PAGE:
Today is President’s Day… or is it Presidents’ Day… Presidents Day… Or Washington’s Birthday as the Office of Personnel Management notes on its federal calendar.
All those names are used.
With no official name, it’s hard to know how or what to call the holiday and it’s a grammar nightmare. The apostrophe is everywhere.
Sometimes there’s none, i.e. Presidents Day. Sometimes the apostrophe is placed between the last two letters as in President’s Day. Sometimes it’s after the last letter Presidents’ Day.
Then President is used as plural or singular.
To most people, the day is when banks and federal employees have a holiday and retail stores run sales.
Back in my day, we celebrated two presidential birthdays in February on their actual birthdays –George Washington on February 22 and Abraham Lincoln on February 16.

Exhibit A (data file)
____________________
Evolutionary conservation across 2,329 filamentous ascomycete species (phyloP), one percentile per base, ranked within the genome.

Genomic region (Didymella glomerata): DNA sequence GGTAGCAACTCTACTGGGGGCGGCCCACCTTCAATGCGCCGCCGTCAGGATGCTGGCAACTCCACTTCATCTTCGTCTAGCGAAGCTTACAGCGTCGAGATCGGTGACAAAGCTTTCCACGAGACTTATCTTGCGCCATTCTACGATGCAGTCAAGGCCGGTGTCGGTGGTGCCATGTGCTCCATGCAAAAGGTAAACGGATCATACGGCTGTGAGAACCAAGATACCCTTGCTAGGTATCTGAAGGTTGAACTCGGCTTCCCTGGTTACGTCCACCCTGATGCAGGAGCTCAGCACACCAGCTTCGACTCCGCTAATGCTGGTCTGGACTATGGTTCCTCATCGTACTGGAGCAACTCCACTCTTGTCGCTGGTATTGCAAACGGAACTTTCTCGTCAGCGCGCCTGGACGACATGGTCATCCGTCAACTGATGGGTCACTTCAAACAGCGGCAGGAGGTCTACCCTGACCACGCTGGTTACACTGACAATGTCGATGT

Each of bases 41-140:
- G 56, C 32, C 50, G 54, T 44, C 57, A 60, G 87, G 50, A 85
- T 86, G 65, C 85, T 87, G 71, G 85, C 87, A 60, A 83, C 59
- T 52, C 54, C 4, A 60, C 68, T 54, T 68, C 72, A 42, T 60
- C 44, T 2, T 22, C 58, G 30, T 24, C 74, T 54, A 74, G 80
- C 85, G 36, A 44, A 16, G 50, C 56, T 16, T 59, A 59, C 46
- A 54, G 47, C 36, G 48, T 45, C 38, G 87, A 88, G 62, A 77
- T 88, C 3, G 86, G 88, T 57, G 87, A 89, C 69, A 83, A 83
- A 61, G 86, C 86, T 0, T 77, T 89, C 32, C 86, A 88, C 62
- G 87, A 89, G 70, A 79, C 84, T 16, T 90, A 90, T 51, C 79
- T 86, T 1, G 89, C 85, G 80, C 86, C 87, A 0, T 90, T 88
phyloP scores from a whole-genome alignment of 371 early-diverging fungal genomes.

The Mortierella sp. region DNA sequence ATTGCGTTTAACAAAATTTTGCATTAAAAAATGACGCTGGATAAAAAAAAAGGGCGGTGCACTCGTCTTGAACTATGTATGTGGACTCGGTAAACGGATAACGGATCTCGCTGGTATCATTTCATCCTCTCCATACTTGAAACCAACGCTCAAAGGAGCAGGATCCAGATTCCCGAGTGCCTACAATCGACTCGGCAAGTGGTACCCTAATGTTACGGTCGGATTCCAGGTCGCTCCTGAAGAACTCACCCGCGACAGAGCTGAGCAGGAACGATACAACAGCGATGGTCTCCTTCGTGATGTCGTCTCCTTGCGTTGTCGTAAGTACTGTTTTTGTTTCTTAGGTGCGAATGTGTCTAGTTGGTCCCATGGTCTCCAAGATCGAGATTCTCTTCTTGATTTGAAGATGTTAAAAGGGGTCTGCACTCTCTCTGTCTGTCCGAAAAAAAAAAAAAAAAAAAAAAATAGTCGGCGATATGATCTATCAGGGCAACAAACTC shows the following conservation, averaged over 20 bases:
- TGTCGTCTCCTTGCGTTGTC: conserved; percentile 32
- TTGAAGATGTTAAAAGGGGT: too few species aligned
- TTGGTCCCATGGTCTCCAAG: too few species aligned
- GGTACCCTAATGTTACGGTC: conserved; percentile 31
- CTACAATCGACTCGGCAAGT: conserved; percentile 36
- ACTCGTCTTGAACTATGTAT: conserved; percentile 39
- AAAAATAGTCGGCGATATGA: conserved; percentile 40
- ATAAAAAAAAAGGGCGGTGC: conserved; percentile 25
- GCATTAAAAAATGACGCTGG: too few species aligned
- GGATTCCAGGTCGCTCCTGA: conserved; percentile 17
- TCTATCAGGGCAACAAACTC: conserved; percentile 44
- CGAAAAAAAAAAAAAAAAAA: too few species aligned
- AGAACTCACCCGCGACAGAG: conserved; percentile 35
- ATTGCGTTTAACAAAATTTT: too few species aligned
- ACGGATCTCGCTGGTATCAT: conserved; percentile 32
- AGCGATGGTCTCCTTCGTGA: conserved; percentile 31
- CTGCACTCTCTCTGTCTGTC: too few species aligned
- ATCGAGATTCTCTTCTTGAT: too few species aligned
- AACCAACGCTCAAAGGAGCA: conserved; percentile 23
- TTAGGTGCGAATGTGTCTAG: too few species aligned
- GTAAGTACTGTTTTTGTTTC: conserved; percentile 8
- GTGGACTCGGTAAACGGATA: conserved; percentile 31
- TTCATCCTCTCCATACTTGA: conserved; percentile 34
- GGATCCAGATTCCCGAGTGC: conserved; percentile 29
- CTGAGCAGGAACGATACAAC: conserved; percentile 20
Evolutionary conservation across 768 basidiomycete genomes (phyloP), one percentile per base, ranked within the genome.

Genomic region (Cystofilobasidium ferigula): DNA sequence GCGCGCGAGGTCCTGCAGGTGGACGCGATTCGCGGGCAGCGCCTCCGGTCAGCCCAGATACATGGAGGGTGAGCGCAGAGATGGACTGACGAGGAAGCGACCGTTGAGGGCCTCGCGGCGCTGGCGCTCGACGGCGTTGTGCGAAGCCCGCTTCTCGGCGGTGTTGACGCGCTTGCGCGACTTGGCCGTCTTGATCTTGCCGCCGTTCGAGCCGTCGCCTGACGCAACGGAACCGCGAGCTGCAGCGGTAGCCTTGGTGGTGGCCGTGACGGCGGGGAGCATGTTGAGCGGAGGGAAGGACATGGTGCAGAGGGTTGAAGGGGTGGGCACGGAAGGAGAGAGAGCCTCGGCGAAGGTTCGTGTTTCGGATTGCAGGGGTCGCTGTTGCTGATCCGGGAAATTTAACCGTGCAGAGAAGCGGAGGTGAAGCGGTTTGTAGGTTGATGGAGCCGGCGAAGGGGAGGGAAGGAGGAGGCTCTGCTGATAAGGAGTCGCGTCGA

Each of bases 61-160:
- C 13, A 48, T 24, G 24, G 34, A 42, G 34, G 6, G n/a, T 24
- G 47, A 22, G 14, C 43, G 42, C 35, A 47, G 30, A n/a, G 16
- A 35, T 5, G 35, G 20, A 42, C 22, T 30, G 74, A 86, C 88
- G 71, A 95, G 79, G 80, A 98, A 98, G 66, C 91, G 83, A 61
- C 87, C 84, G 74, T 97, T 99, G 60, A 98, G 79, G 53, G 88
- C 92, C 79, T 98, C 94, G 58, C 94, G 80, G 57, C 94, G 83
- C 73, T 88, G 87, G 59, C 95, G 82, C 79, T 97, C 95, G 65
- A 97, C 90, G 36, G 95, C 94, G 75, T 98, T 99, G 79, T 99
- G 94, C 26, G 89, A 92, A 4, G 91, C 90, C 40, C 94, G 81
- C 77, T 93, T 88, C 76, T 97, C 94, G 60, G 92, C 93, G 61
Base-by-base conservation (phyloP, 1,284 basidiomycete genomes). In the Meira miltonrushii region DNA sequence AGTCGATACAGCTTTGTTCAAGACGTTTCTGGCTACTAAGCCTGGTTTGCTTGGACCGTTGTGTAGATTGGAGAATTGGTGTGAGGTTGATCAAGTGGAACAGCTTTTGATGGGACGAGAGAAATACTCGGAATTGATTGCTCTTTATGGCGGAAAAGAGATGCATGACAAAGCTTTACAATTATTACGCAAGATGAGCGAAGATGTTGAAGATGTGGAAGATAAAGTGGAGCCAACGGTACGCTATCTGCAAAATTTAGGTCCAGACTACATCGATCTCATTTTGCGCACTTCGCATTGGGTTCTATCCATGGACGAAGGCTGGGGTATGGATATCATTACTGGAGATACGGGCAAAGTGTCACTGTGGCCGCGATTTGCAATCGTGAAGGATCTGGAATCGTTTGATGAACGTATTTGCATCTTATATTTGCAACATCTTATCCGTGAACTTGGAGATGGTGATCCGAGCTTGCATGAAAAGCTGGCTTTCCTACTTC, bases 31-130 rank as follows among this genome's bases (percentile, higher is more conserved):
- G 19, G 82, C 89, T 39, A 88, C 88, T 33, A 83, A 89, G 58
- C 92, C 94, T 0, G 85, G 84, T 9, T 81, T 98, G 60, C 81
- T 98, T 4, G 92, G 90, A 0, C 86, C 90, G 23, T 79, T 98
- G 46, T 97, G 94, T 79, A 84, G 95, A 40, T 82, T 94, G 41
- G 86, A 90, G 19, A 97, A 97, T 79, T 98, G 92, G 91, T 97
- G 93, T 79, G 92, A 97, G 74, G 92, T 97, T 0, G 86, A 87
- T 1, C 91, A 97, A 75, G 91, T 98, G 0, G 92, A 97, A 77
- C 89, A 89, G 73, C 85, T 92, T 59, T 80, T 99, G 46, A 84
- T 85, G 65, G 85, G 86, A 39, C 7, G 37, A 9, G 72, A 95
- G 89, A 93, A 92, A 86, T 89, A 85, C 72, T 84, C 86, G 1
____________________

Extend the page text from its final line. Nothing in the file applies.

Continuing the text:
The 1971 Uniform Monday Holiday Act changed all that with the creation of three-day weekends and designated the third Monday of February to honor all presidents, past and present. That blurred the day’s meaning from the original purpose.
You’ll also notice Presidents’ Day never falls on either Washington or Lincoln’s birthdates or any of the other four presidents’ February birthdates—George Washington, William Henry Harrison, Abraham Lincoln, and Ronald Reagan.
Strange holiday, I say.
Whatever you call the holiday and however you choose to write it, enjoy the day.
Maybe do a little reading. Check out my author page for some excellent book choices.